Royal Dutch Meteorological Institute; Ministery Of Infrastructure And The Environment

Publications, presentations and other activities
Extracting low signal-to-noise ratio events with the Hough transform from sparse array data
by G. Averbuch (KNMI), J.D. Assink (KNMI), P.S.M. Smets (KNMI), L.G. Evers (KNMI),

Low-frequency acoustic, i.e., infrasound, waves are measured by sparse arrays of microbarometers. Recorded data are processed by automatic detection algorithms based on array-processing techniques such as time-domain beam forming and f-k analysis. These algorithms use a signal-to-noise ratio (S/N) value as a detection criterion. In the case of high background noise or in the presence of multiple coinciding signals, the eventís S/N decreases and can be missed by automatic processing. In seismology, detecting low-S/N events with geophone arrays is a well-known problem. Whether it is in global earthquake monitoring or reservoir microseismic activity characterization, detecting low-S/N events is needed to better understand the sources or the medium of propagation. We use an image-processing technique as a postprocessing step in the automatic detection of low S/N events. In particular, we consider the use of the Hough transform (HT) technique to detect straight lines in beam-forming results, i.e., a back azimuth (BA) time series. The presence of such lines, due to similar BA values, can be indicative of a low-S/N event. A statistical framework is developed for the HT parameterization, which includes defining a threshold value for detection as well as evaluating the false alarm rate. The method is tested on synthetic data and five years of recorded infrasound from glaciers. It is shown that the automatic detection capability is increased by detecting low-S/N events while keeping a low false-alarm rate.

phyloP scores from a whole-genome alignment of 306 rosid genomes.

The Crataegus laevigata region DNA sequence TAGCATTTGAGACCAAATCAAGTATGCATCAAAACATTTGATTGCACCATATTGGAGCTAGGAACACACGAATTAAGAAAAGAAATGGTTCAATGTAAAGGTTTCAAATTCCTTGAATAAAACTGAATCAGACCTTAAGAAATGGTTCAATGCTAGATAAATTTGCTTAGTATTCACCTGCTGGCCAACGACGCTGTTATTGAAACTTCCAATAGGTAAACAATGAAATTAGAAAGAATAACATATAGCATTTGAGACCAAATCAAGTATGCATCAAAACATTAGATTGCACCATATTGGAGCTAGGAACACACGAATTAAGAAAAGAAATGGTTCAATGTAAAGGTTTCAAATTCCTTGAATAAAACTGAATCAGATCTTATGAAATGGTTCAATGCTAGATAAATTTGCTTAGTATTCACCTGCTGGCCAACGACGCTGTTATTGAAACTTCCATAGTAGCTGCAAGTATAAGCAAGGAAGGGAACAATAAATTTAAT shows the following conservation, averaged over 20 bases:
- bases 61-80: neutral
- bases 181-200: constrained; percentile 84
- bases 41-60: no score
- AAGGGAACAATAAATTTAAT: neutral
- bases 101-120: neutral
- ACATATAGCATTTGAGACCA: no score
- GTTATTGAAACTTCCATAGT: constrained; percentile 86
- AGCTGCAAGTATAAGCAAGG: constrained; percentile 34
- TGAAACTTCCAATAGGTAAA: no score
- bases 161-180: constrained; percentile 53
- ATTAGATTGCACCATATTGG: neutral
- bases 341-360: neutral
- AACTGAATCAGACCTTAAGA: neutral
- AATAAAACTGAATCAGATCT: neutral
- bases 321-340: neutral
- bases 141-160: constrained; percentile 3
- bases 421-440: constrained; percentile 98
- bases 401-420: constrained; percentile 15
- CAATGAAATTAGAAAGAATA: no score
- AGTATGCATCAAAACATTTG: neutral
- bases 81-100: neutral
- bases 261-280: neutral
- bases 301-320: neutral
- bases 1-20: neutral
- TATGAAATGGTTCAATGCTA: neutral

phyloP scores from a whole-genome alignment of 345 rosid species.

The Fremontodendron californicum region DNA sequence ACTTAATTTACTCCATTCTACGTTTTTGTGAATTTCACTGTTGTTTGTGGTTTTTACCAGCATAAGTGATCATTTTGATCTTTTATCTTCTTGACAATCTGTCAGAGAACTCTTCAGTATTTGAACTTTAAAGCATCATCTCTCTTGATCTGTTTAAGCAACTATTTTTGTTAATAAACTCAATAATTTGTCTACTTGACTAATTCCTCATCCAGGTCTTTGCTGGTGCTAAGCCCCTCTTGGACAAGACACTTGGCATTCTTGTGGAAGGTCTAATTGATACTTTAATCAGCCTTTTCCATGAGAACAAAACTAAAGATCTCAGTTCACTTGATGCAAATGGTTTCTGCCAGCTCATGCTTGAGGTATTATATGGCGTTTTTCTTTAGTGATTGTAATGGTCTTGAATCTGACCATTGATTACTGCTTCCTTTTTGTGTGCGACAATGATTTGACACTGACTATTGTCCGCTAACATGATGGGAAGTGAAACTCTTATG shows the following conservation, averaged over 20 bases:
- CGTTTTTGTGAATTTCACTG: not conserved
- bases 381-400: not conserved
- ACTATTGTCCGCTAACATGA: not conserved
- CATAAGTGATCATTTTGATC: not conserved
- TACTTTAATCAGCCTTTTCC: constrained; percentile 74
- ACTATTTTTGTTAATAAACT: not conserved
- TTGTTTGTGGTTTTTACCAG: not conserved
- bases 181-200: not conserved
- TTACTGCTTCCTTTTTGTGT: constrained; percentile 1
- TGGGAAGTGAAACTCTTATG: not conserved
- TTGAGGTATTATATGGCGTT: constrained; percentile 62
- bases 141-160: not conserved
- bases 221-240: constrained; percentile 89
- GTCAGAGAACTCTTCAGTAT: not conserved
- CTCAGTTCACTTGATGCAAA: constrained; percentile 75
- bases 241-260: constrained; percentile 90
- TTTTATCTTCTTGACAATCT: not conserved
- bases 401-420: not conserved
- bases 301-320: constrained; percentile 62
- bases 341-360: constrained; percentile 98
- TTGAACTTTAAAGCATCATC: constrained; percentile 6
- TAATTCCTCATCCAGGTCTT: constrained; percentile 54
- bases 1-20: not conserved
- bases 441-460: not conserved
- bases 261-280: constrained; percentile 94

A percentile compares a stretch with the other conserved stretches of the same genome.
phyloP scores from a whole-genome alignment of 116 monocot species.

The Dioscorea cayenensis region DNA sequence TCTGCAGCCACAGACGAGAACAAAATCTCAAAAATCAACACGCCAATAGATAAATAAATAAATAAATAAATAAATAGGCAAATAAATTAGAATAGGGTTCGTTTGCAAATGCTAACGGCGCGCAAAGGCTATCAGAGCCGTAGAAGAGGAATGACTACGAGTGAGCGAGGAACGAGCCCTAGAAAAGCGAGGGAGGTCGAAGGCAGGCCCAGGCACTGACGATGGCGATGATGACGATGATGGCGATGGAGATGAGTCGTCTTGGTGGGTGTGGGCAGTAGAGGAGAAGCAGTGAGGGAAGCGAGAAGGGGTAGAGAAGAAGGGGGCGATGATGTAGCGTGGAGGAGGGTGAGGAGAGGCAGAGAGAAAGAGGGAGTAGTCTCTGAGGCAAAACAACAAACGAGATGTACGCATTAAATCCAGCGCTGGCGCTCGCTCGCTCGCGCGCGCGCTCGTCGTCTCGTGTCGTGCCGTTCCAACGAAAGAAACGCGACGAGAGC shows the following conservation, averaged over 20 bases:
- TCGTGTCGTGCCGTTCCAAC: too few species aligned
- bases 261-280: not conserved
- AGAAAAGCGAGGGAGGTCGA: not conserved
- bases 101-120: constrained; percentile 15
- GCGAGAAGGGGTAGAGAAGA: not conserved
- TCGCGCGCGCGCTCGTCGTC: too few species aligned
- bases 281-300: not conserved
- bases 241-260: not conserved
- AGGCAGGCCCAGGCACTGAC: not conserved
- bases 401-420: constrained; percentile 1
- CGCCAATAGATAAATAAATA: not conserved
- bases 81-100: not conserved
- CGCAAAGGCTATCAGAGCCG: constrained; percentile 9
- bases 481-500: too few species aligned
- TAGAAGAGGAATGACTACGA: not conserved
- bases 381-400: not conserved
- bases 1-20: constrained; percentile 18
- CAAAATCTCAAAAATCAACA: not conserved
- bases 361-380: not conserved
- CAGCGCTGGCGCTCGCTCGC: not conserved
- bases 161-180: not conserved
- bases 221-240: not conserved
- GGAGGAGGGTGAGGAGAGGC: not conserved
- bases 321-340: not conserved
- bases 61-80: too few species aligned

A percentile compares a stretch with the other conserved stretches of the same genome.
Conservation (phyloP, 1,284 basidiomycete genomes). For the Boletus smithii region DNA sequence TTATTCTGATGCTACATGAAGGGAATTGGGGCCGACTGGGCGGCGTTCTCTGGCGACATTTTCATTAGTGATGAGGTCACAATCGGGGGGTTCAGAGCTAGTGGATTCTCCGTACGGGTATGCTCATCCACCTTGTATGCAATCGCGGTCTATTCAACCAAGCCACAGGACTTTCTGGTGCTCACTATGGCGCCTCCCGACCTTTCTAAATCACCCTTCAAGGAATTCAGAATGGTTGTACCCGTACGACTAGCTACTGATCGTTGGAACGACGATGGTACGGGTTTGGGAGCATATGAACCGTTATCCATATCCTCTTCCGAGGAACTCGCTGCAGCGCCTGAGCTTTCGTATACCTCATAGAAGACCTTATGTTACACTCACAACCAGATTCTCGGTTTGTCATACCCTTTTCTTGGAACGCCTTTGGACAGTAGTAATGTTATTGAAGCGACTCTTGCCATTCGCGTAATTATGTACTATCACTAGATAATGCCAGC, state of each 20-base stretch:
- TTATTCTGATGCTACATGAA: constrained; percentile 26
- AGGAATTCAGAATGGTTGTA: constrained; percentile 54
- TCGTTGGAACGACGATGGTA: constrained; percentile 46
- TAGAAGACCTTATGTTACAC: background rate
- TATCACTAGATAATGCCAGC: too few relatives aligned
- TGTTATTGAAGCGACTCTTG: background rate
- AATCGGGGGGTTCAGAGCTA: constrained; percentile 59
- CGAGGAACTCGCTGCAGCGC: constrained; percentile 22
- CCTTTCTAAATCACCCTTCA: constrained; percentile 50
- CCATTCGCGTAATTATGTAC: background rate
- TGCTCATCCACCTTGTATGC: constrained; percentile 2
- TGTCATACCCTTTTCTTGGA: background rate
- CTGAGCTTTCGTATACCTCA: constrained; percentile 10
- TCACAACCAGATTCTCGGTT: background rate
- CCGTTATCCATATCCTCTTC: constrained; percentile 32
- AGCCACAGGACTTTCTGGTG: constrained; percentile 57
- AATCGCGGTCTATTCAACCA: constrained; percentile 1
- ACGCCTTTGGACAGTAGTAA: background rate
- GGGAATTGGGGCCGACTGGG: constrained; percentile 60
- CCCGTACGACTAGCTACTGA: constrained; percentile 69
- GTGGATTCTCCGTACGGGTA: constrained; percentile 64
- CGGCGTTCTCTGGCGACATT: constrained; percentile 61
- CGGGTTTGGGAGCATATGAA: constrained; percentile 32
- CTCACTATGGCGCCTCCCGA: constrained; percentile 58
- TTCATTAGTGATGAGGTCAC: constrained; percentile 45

Bibliographic data
Averbuch, G., J.D. Assink, P.S.M. Smets and L.G. Evers, Extracting low signal-to-noise ratio events with the Hough transform from sparse array data
Geophysics, 2018, 83, 3, doi:10.1190/geo2017-0490.1.
Abstract (html)  Complete text (pdf: 2 MB)